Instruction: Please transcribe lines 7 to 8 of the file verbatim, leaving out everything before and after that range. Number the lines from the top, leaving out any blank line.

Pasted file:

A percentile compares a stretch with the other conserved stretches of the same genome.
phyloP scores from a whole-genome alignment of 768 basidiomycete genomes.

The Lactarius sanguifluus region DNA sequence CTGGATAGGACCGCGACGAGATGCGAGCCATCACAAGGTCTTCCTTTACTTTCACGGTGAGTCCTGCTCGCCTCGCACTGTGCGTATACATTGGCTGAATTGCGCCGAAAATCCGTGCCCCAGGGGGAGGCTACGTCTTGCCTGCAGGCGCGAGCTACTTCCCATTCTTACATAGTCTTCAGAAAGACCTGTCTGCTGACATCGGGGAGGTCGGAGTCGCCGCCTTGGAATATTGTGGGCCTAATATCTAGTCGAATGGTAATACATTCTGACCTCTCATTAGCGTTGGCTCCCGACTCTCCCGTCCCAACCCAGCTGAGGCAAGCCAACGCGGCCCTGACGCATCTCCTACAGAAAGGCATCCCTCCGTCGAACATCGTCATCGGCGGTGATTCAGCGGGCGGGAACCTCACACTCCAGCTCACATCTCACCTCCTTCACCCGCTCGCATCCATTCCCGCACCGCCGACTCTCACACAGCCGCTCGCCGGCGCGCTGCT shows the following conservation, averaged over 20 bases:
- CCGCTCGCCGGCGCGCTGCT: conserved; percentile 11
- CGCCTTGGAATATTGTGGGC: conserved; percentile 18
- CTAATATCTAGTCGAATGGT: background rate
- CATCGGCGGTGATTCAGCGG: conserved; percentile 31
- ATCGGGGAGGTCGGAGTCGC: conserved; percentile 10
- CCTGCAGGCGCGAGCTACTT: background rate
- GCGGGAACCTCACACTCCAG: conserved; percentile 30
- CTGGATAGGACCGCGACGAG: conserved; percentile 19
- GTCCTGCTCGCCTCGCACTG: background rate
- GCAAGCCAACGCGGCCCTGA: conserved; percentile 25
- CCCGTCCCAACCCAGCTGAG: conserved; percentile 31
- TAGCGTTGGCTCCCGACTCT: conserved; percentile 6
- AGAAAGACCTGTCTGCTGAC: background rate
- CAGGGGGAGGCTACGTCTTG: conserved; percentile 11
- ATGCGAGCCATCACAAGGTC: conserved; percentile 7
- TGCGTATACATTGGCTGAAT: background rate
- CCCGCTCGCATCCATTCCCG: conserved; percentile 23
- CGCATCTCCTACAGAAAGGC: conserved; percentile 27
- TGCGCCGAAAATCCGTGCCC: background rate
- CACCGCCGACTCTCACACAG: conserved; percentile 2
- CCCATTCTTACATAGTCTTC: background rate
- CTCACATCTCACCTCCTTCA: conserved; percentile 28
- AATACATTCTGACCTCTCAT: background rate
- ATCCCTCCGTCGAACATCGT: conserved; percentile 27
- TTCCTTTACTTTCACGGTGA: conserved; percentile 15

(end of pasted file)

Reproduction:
- CATCGGCGGTGATTCAGCGG: conserved; percentile 31
- ATCGGGGAGGTCGGAGTCGC: conserved; percentile 10